The ground in my part of New England is blanketed in snow, and will remain so for most of the next 3 months. The temperature ranges from cold to frigid. It is hard to think of spring, but now is the time when the garden planning begins, when I start making lists of plants to buy, drawing plot diagrams, calculating sowing times, and anticipating, in my mind, the eventual blooms of summer and the harvest of next fall.
This is also the time when my mailbox fills up with catalogs from plantsmen and nurseries, offering new plant cultivars, rediscovered heirloom varieties and all manner of new garden gadgets. When possible I prefer to support local nurseries. Their plants are chosen to be well-adapted for my regional conditions. Of course, the downside is that if you buy locally, then you’ll be buying the same plants as your neighbors, and who wants to have their landscaping look the same as everyone else on the street?
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Of the dozens of seed and plant catalogs I receive every winter, there are a few that I return to year after year, the ones where I find the immense variety I crave, as well as high quality service. The following is my “top 10 list” of seed and plant catalogs suitable for New England:
- Fedco Seeds (Maine) Their new 137 page catalog covers seeds, tubers and organic growing supplies. The emphasis is on hardy and short-season varieties suitable for northern gardens.
- Nourse Farms (Massachusetts) Strawberries, raspberries, blackberries, currants, gooseberries live plants, including new introductions. They are my first choice for berries.
- Territorial Seed Company (Oregon) Very informative catalog, 167 pages, should be a model for others. Clearly indicates which seeds are open pollinated, which are F1 hybrids, which are organic, disease resistance, days to maturity, etc. Most seeds are available in different packet sizes, ranging from small samplers to larger packets for small commercial growers.
- Artistic Gardens / Le Jardin du Gourmet (Vermont) Their 50 Sample Herb Packet Special is a regular annual purchase for me. At any other seed company you pay $3 or so for a packet containing enough basil seeds for a pesto factory. Total overkill for a small garden, and expensive if you want to plant a wide variety of herbs. But for a very reasonable price Le Jardin du Gourmet offers a bundle of 50 herb seed packets, each very small, but providing “just enough” seeds for my small garden. You have no control over the variety, so if you absolutely must have Genovese Basil, this is not for you, but in turn for giving up control over the variety you get large selection of culinary and traditional medicinal herbs for a very reasonable price. I find it also gets me to grow herbs I might not otherwise try, like lovage or horehound.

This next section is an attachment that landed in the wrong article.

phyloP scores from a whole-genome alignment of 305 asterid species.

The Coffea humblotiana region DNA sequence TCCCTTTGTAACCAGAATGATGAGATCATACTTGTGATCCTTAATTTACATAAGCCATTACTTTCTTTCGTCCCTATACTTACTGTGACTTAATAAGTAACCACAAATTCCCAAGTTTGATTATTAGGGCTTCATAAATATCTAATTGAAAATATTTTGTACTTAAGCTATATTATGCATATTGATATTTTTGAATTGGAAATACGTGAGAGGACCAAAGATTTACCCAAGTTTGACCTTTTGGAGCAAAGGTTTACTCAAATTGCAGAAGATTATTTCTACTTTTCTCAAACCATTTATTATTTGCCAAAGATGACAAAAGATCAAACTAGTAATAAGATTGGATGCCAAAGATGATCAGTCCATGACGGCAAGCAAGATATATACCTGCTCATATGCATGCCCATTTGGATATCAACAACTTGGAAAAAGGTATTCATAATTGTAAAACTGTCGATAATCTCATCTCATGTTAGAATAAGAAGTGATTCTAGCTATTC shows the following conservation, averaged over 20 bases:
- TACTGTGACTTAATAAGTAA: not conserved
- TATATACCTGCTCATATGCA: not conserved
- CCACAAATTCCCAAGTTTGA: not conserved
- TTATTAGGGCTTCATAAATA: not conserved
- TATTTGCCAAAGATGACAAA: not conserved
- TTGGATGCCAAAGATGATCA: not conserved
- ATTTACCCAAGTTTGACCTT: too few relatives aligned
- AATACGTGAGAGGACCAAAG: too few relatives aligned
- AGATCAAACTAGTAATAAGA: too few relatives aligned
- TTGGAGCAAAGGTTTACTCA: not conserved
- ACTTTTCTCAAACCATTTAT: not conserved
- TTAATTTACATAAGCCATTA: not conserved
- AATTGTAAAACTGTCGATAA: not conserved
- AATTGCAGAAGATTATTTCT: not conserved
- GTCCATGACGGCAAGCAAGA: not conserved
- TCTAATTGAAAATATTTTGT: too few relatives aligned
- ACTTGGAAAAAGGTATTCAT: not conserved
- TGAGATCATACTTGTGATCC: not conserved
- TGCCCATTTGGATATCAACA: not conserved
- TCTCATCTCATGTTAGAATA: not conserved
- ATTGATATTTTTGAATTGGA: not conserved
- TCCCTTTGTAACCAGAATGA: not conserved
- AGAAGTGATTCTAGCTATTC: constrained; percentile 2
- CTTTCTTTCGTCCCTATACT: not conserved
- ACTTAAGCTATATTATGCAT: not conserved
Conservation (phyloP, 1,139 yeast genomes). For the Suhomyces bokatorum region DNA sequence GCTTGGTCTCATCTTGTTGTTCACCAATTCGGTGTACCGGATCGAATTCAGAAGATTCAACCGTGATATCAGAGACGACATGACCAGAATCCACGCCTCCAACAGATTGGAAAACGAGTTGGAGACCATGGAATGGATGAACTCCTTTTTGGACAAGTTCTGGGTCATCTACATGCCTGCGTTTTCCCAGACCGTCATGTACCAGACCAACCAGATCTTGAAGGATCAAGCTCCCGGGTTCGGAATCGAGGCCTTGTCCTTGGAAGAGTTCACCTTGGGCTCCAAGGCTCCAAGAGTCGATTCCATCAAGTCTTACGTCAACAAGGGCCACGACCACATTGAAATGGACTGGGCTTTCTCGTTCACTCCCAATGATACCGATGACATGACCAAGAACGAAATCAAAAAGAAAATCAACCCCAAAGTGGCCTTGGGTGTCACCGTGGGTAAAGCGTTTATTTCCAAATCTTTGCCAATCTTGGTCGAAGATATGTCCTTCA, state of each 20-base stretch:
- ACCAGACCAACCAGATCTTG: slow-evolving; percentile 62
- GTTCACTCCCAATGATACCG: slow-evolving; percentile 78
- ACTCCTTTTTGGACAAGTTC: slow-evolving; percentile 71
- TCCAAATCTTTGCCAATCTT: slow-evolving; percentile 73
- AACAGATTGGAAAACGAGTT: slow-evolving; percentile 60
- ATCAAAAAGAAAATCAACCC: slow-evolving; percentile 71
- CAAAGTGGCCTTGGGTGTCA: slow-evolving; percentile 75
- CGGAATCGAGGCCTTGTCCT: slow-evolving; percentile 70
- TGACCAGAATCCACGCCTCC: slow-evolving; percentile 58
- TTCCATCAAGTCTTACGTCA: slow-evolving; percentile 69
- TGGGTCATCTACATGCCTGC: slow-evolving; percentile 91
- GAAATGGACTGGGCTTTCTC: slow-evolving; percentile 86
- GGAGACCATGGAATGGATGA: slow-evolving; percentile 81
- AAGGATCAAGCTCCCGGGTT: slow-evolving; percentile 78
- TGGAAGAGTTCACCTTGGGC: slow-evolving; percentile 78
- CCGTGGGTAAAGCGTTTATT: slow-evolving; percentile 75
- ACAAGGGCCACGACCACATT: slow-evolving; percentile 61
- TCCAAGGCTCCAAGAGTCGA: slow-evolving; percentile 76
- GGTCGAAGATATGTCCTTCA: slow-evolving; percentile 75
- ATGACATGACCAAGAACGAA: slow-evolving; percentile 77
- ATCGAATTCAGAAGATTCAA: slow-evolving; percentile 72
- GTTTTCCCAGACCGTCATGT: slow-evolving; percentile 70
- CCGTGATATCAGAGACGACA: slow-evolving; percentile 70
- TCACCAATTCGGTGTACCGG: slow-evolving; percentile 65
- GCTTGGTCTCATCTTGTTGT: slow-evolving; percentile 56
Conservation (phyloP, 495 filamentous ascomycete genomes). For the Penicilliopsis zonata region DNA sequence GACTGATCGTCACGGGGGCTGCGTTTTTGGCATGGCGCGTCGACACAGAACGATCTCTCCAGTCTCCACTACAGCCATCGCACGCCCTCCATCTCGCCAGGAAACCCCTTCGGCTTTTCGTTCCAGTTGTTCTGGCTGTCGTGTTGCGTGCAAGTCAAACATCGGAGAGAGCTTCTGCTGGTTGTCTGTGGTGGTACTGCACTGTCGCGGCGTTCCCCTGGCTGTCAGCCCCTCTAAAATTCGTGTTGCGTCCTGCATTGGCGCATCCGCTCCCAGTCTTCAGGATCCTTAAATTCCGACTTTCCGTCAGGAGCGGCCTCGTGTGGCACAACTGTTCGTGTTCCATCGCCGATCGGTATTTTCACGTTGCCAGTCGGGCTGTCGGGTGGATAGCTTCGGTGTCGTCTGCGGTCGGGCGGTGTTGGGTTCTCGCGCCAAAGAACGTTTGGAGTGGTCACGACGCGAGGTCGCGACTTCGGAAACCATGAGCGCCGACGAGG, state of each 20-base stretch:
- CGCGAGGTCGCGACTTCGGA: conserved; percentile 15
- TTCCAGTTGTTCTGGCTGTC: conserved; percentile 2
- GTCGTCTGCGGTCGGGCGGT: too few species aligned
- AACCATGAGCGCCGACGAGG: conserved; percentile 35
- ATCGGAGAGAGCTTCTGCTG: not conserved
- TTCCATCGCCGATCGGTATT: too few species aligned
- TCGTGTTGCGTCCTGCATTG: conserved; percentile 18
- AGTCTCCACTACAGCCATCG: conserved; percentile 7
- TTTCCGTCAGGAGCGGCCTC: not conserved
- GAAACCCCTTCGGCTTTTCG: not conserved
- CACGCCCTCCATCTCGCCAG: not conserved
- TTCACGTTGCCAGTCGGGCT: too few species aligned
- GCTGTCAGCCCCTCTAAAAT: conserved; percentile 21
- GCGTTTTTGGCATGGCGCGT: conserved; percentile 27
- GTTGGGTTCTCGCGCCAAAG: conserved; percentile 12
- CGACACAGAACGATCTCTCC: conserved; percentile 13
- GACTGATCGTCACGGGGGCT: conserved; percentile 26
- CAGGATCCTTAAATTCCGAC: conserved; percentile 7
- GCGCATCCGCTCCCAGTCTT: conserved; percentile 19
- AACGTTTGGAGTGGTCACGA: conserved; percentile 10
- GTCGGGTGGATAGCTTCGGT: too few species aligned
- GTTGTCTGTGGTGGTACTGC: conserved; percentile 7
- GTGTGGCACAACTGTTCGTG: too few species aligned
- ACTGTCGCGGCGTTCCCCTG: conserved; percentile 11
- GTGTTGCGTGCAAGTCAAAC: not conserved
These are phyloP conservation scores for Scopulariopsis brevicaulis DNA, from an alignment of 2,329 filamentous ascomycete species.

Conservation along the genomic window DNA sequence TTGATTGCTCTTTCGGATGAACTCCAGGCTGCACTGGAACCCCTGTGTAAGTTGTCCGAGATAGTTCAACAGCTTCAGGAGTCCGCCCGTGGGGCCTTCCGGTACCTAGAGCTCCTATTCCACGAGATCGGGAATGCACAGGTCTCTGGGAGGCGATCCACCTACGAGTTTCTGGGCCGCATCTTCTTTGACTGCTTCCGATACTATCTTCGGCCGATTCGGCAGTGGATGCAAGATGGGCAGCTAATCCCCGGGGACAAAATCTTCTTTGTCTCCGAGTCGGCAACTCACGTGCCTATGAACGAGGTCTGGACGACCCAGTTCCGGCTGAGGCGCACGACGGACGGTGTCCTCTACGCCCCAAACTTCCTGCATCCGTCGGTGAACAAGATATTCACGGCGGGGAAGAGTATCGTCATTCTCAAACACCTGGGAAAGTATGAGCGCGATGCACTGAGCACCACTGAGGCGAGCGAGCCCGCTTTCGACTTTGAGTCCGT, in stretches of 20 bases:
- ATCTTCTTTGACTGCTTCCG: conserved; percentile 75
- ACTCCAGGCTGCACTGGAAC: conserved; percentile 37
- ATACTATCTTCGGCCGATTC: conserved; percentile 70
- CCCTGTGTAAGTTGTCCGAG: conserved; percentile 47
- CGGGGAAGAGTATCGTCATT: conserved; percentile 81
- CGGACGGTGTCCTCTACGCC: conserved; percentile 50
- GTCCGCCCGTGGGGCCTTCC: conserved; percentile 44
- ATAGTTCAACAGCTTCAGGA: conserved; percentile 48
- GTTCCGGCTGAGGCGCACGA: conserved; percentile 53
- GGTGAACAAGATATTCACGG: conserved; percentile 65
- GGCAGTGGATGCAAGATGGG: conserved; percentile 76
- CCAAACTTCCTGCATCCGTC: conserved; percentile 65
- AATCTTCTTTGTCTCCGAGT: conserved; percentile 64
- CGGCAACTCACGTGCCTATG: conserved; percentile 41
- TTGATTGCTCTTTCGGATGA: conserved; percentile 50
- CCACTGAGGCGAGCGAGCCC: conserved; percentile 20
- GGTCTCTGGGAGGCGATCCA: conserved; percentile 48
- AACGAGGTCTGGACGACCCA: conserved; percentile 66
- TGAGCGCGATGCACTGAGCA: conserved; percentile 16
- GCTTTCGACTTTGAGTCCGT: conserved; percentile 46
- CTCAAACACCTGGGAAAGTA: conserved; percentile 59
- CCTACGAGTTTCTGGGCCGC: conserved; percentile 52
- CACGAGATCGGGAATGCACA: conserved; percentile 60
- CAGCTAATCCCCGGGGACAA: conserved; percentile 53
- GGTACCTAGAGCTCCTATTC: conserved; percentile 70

- Seed Savers Exchange (Iowa) This is the open source project of the seed world. Individual amateur gardeners and small farms preserving 12,613 varieties of heirloom, ethnic and unique vegetable varieties, growing from seed, and harvesting and preserving the seed to pass on to the next year. The resulting huge diversity of seeds are shared with members for the cost of postage. The variety is staggering. If they don’t have it, it probably doesn’t exist (or is protected by a plant patent). A subset of the most popular heirloom varieties is for sale on their website, but to get the full phonebook-thick catalog of member-offered seeds, you need to join.
- White Flower Farm (Connecticut) The catalog, fully photographed in luscious detail, is a feast for the eyes. Strong on perennials (herbaceous and woody) and bulbs. I use it as much to generate ideas as I do for ordering.
- Johnny’s Selected Seeds (Maine) I go to Johnny’s especially for their new vegetable variety introductions. For example, they introduced “Bright Lights” Swiss chard, one of my favorites. Their catalog always has something new to look forward to.
- Raintree Nursery (Washington) If you want something unusual in the fruit department, this is where to go. From medlars to hardy kiwi to saskatoons, they have it. Their catalog has also the cultural information you need to be successful, including recommendations on compatible pollinators.
- Bluestone Perennials (Ohio) Along with the White Flower Farm catalog, this is my main source for perennials. The PlantFinder search engine on their website is great for finding plants for a special niche, like “Zone 6 hardy, deer resistant groundcovers with blue flowers”.
- Totally Tomato (Wisconsin) The name says it all. If you want a specific tomato variety and no substitute will do, this is the place to go. For example, their catalog lists 41 different cherry tomato varieties. This is the “long tail” of the lycopersicum world.